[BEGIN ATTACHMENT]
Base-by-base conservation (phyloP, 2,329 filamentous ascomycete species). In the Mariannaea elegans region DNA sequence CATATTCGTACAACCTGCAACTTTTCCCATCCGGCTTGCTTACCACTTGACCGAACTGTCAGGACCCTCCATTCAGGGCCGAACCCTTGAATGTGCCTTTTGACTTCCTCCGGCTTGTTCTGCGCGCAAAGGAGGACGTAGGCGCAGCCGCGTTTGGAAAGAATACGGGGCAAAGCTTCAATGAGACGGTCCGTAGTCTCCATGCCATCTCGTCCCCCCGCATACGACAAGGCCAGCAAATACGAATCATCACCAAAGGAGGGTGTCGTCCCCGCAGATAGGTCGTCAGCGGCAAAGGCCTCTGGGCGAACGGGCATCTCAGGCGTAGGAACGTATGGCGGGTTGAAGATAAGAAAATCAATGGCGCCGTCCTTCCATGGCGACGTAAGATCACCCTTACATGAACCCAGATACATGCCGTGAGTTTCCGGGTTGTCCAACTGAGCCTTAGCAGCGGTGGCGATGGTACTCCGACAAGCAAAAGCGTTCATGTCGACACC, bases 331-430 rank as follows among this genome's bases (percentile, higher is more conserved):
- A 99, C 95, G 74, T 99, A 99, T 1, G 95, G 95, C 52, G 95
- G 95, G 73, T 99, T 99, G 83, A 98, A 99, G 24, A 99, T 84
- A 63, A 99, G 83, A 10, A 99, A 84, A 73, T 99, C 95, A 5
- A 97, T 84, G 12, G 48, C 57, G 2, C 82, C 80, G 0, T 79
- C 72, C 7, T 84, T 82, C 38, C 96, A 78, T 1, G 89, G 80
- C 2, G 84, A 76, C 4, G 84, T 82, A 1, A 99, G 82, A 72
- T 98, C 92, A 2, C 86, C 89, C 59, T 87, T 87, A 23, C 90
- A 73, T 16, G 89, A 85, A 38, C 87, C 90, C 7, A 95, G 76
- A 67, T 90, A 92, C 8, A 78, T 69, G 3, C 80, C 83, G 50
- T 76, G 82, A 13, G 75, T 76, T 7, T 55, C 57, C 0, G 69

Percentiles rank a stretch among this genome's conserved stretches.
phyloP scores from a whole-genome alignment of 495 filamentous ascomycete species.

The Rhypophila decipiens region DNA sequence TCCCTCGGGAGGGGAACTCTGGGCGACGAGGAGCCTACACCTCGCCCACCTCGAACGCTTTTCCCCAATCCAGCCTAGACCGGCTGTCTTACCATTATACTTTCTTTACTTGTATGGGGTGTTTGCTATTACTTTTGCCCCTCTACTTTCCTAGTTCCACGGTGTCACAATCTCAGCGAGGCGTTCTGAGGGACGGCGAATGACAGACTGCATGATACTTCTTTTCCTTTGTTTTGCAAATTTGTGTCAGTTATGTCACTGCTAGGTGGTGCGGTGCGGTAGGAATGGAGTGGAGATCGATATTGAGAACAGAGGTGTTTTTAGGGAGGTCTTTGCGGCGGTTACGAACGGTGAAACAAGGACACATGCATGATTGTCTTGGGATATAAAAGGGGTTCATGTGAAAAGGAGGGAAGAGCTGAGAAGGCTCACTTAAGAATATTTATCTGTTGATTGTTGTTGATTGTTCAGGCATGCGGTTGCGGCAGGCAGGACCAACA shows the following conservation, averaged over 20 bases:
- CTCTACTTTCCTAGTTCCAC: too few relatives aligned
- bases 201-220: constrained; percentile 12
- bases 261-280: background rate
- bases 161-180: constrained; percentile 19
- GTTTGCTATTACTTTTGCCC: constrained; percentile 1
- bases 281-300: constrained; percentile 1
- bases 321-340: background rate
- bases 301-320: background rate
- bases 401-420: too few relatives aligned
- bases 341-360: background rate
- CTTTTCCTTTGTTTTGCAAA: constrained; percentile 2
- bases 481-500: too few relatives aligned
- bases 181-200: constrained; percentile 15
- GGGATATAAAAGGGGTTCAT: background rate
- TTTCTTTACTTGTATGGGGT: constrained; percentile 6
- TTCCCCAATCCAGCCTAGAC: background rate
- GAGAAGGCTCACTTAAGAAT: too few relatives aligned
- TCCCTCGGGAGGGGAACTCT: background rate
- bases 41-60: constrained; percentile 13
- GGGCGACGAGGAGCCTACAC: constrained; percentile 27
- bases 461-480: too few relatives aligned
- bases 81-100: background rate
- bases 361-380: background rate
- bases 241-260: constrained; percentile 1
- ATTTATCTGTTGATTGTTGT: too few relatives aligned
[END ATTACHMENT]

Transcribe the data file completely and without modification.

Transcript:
Base-by-base conservation (phyloP, 2,329 filamentous ascomycete species). In the Mariannaea elegans region DNA sequence CATATTCGTACAACCTGCAACTTTTCCCATCCGGCTTGCTTACCACTTGACCGAACTGTCAGGACCCTCCATTCAGGGCCGAACCCTTGAATGTGCCTTTTGACTTCCTCCGGCTTGTTCTGCGCGCAAAGGAGGACGTAGGCGCAGCCGCGTTTGGAAAGAATACGGGGCAAAGCTTCAATGAGACGGTCCGTAGTCTCCATGCCATCTCGTCCCCCCGCATACGACAAGGCCAGCAAATACGAATCATCACCAAAGGAGGGTGTCGTCCCCGCAGATAGGTCGTCAGCGGCAAAGGCCTCTGGGCGAACGGGCATCTCAGGCGTAGGAACGTATGGCGGGTTGAAGATAAGAAAATCAATGGCGCCGTCCTTCCATGGCGACGTAAGATCACCCTTACATGAACCCAGATACATGCCGTGAGTTTCCGGGTTGTCCAACTGAGCCTTAGCAGCGGTGGCGATGGTACTCCGACAAGCAAAAGCGTTCATGTCGACACC, bases 331-430 rank as follows among this genome's bases (percentile, higher is more conserved):
- A 99, C 95, G 74, T 99, A 99, T 1, G 95, G 95, C 52, G 95
- G 95, G 73, T 99, T 99, G 83, A 98, A 99, G 24, A 99, T 84
- A 63, A 99, G 83, A 10, A 99, A 84, A 73, T 99, C 95, A 5
- A 97, T 84, G 12, G 48, C 57, G 2, C 82, C 80, G 0, T 79
- C 72, C 7, T 84, T 82, C 38, C 96, A 78, T 1, G 89, G 80
- C 2, G 84, A 76, C 4, G 84, T 82, A 1, A 99, G 82, A 72
- T 98, C 92, A 2, C 86, C 89, C 59, T 87, T 87, A 23, C 90
- A 73, T 16, G 89, A 85, A 38, C 87, C 90, C 7, A 95, G 76
- A 67, T 90, A 92, C 8, A 78, T 69, G 3, C 80, C 83, G 50
- T 76, G 82, A 13, G 75, T 76, T 7, T 55, C 57, C 0, G 69

Percentiles rank a stretch among this genome's conserved stretches.
phyloP scores from a whole-genome alignment of 495 filamentous ascomycete species.

The Rhypophila decipiens region DNA sequence TCCCTCGGGAGGGGAACTCTGGGCGACGAGGAGCCTACACCTCGCCCACCTCGAACGCTTTTCCCCAATCCAGCCTAGACCGGCTGTCTTACCATTATACTTTCTTTACTTGTATGGGGTGTTTGCTATTACTTTTGCCCCTCTACTTTCCTAGTTCCACGGTGTCACAATCTCAGCGAGGCGTTCTGAGGGACGGCGAATGACAGACTGCATGATACTTCTTTTCCTTTGTTTTGCAAATTTGTGTCAGTTATGTCACTGCTAGGTGGTGCGGTGCGGTAGGAATGGAGTGGAGATCGATATTGAGAACAGAGGTGTTTTTAGGGAGGTCTTTGCGGCGGTTACGAACGGTGAAACAAGGACACATGCATGATTGTCTTGGGATATAAAAGGGGTTCATGTGAAAAGGAGGGAAGAGCTGAGAAGGCTCACTTAAGAATATTTATCTGTTGATTGTTGTTGATTGTTCAGGCATGCGGTTGCGGCAGGCAGGACCAACA shows the following conservation, averaged over 20 bases:
- CTCTACTTTCCTAGTTCCAC: too few relatives aligned
- bases 201-220: constrained; percentile 12
- bases 261-280: background rate
- bases 161-180: constrained; percentile 19
- GTTTGCTATTACTTTTGCCC: constrained; percentile 1
- bases 281-300: constrained; percentile 1
- bases 321-340: background rate
- bases 301-320: background rate
- bases 401-420: too few relatives aligned
- bases 341-360: background rate
- CTTTTCCTTTGTTTTGCAAA: constrained; percentile 2
- bases 481-500: too few relatives aligned
- bases 181-200: constrained; percentile 15
- GGGATATAAAAGGGGTTCAT: background rate
- TTTCTTTACTTGTATGGGGT: constrained; percentile 6
- TTCCCCAATCCAGCCTAGAC: background rate
- GAGAAGGCTCACTTAAGAAT: too few relatives aligned
- TCCCTCGGGAGGGGAACTCT: background rate
- bases 41-60: constrained; percentile 13
- GGGCGACGAGGAGCCTACAC: constrained; percentile 27
- bases 461-480: too few relatives aligned
- bases 81-100: background rate
- bases 361-380: background rate
- bases 241-260: constrained; percentile 1
- ATTTATCTGTTGATTGTTGT: too few relatives aligned